Based on super popular demand from all you young space enthusiasts, this month’s hobby is Amateur Astronomy! People all over the world have been studying the sky for centuries. While everyone knows a little about astronomy, there’s a popular misconception associated with it – astronomy is difficult and complicated.
This is not true at all! You can take up amateur astronomy right from your terrace!
And guess what? Amateur astronomers can even help space institutes like NASA find new planets and stars!
Step 1: Getting the time and place right
Find a spot where you can see a large patch of the sky and check the sky at different times of the night to see when you can see the stars and celestial bodies clearly.
Step 2: Noticing Patterns
Notice if you can spot any patterns of shiny objects in the sky, and familiarise yourself with these patterns. See if the positions of these patterns change over time and make a note.
Step 3: A Map for the stars!
Find a star map/chart for your location. There are various websites where you can get this information easily. You will need to enter your city, time (when you will be viewing the sky) and the date. Once you get a map of the stars, try spotting the patterns you’ve noticed in the sky on the map! This will help you identify the planets, stars, and constellations.
To get started right away, here is a list of celestial objects that can be seen all around the world with the naked eye:
Once you’re familiar with the celestial bodies in the sky, to help you observe them better, you can make your own telescope! Here’s how:
The sky that we live under, is full of interesting objects. You just need a little curiosity and the spirit to keep learning to understand it’s secrets.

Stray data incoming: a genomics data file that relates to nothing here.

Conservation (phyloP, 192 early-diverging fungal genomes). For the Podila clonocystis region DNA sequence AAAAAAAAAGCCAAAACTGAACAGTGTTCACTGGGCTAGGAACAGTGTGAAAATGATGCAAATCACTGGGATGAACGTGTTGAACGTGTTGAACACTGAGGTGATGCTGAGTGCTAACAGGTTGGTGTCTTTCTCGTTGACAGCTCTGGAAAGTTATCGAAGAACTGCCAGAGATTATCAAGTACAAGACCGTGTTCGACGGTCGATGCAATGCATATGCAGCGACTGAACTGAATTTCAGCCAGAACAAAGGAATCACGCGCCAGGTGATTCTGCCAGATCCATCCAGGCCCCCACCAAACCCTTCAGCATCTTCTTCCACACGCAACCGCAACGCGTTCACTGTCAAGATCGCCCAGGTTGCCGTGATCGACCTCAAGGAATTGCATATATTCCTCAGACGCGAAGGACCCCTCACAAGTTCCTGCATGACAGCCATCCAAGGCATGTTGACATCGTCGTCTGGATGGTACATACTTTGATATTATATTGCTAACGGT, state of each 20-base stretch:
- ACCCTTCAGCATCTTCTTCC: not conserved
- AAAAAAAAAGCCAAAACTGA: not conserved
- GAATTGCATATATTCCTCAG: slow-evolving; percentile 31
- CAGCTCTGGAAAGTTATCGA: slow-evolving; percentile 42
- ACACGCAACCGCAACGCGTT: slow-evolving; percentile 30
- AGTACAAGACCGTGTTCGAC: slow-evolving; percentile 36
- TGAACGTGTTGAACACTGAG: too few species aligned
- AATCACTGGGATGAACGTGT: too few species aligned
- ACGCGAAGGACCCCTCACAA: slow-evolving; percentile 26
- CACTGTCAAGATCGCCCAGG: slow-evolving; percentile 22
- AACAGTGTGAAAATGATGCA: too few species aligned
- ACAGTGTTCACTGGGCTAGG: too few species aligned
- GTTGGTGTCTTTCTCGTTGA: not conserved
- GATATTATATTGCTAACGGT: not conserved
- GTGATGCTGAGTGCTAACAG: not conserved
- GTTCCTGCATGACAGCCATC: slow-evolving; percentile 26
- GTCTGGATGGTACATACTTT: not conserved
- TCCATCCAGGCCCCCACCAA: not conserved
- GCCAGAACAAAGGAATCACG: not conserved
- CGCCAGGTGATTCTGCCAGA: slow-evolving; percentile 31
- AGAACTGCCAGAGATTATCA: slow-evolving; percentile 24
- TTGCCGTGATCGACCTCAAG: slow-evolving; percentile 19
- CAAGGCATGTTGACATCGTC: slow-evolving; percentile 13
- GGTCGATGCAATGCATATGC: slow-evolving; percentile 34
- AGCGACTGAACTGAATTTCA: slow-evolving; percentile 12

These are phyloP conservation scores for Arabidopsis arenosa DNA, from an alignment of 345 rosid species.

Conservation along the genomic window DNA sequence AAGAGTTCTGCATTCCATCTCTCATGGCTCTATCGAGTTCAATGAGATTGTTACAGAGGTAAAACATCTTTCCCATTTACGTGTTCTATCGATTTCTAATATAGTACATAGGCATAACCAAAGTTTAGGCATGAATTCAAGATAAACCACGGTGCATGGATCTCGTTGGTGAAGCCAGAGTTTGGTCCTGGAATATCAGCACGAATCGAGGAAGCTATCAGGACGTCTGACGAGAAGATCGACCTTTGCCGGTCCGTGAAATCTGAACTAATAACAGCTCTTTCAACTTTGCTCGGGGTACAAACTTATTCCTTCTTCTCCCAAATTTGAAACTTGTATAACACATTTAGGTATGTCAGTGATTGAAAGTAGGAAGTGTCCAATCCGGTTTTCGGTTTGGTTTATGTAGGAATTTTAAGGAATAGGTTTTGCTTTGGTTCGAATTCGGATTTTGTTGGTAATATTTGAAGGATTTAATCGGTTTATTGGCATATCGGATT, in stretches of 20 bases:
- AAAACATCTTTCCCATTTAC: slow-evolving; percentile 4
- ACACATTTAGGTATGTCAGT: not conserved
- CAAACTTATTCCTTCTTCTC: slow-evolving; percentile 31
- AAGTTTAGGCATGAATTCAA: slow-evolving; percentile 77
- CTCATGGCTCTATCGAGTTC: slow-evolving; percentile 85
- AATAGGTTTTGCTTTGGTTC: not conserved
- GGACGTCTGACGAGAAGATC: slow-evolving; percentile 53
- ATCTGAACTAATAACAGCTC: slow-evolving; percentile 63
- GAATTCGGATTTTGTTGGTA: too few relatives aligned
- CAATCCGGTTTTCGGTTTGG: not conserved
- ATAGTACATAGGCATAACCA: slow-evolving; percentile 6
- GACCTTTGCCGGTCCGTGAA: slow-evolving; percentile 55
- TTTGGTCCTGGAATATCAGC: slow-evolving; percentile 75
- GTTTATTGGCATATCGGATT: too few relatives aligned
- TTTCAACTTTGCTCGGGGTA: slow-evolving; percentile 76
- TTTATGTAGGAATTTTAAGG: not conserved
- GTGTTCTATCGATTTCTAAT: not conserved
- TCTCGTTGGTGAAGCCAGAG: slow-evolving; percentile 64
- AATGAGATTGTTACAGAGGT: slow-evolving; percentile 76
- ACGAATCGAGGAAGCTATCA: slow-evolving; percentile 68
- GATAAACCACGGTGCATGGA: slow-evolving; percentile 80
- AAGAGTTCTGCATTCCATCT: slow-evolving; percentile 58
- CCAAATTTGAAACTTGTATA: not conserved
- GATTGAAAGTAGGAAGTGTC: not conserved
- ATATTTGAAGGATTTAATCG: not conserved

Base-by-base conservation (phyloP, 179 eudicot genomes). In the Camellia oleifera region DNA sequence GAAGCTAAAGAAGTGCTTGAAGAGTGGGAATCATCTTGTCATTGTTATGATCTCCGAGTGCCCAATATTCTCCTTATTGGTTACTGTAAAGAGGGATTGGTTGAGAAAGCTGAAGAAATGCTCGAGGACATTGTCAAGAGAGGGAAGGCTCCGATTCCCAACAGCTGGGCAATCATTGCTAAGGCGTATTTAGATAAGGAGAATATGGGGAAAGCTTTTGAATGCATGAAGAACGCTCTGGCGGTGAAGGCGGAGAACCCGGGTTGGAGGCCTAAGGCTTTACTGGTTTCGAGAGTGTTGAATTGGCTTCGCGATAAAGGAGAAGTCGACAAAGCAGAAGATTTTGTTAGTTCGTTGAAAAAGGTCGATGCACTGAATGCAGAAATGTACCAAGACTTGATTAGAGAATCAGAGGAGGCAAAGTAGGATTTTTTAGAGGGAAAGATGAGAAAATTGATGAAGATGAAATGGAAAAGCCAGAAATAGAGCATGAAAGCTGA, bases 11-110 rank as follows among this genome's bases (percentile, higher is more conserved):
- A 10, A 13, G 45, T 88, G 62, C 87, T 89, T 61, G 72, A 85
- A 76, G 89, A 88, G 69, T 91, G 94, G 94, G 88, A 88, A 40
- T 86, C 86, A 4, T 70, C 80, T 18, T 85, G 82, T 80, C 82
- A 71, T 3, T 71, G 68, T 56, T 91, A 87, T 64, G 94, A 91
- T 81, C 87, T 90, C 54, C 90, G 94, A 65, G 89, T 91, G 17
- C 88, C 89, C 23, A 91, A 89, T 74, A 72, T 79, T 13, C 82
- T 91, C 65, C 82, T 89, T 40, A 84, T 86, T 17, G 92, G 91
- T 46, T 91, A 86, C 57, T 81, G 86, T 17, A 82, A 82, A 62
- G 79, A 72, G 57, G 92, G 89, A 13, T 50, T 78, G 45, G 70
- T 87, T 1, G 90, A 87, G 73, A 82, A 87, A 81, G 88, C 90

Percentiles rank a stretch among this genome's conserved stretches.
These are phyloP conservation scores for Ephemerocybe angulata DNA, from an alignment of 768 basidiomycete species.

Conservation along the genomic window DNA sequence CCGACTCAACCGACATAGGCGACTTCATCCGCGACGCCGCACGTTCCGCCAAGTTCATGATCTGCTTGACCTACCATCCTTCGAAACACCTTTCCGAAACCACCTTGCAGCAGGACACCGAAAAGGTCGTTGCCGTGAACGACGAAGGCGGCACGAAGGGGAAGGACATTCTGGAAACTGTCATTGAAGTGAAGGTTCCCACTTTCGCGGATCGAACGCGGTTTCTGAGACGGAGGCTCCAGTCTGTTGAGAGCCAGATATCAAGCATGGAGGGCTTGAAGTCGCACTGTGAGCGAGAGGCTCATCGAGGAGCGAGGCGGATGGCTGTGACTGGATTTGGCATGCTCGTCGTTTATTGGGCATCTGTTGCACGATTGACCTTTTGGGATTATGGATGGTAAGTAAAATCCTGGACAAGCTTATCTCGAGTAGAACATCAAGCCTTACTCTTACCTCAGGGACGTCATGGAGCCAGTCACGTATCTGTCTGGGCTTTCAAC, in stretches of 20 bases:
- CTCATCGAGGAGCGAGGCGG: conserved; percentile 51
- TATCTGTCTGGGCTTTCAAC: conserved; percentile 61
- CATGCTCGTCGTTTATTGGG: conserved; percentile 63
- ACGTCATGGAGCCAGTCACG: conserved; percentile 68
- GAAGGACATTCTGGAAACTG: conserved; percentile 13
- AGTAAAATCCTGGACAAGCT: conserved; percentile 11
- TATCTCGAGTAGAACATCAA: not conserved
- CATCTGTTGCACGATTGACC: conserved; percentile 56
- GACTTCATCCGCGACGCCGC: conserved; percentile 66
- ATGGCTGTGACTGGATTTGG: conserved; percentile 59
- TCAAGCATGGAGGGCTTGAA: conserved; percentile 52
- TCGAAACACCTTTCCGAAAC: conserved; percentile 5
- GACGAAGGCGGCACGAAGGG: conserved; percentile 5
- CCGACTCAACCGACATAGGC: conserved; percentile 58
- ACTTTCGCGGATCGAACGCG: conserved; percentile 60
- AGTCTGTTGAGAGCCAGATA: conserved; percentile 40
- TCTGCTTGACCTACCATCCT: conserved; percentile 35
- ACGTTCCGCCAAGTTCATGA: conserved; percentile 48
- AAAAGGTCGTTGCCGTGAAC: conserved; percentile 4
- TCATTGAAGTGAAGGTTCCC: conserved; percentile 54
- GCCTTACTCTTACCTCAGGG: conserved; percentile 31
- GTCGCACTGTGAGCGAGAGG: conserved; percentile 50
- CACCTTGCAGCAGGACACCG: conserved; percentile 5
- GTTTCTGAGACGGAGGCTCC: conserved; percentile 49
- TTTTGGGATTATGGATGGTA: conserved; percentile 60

What did you learn about amateur astronomy from this article? Will you take it up as a hobby?
1. Can telescope be made at home?
To make a simple telescope at home, you will need the following: two magnifying glasses - perhaps 1 - 1.5 inches (2.5-3 cm) diameter (it works best if one is larger than the other) a cardboard tube - paper towel roll or gift-wrapping paper roll.
2. What kind of lenses would be used to make a telescope?
A Galilean telescope is defined as having one convex lens and one concave lens. The concave lens serves as the ocular lens, or the eyepiece, while the convex lens serves as the objective.
3. Can you see ISS with home telescope?
While a telescope is not needed to spot the International Space Station, those with a good telescope and proper equipment can look for it when it passes across the face of the moon or sun. Seeing the ISS pass in front of the sun or moon, known as a transit, takes a fair amount of planning and will likely require some travel.
4. Can a home telescope see planets?
No. Home telescopes are simply not powerful enough to observe planets in the Solar System.
Deepthi is an ambivert who is on a steady diet of good food, filter coffee, and self-improvement. Being an ardent reader, storytelling has been her first love and she enjoys exploring how to convey stories compellingly. Having studied psychology and experienced the learning and development field, Deepthi is driven to understand human behavior and to know what makes each of us unique. You are most likely to find her tucked into a cozy corner at a local cafe with a Kindle or a book in hand. If you find her there, stop by and say hello, she'd be eager to learn your story too. Until then, you can ping her at firstname.lastname@example.org for anything you may like to share.
Arya C is a 4th grader who talks about her transition from the US to India and how BYJU`S has helped her at that. She also loves how BYJU`S has made learning a lot more fun.
Meet Sourabh who has a ton to say about his BYJU`S learning experience. His love for quizzes, games and other fun activities are paying off!
V Shriya is a class eight student who has been using BYJU’S for a year now. She shares her experiences with using the app and how it has helped her in improving her academic performance.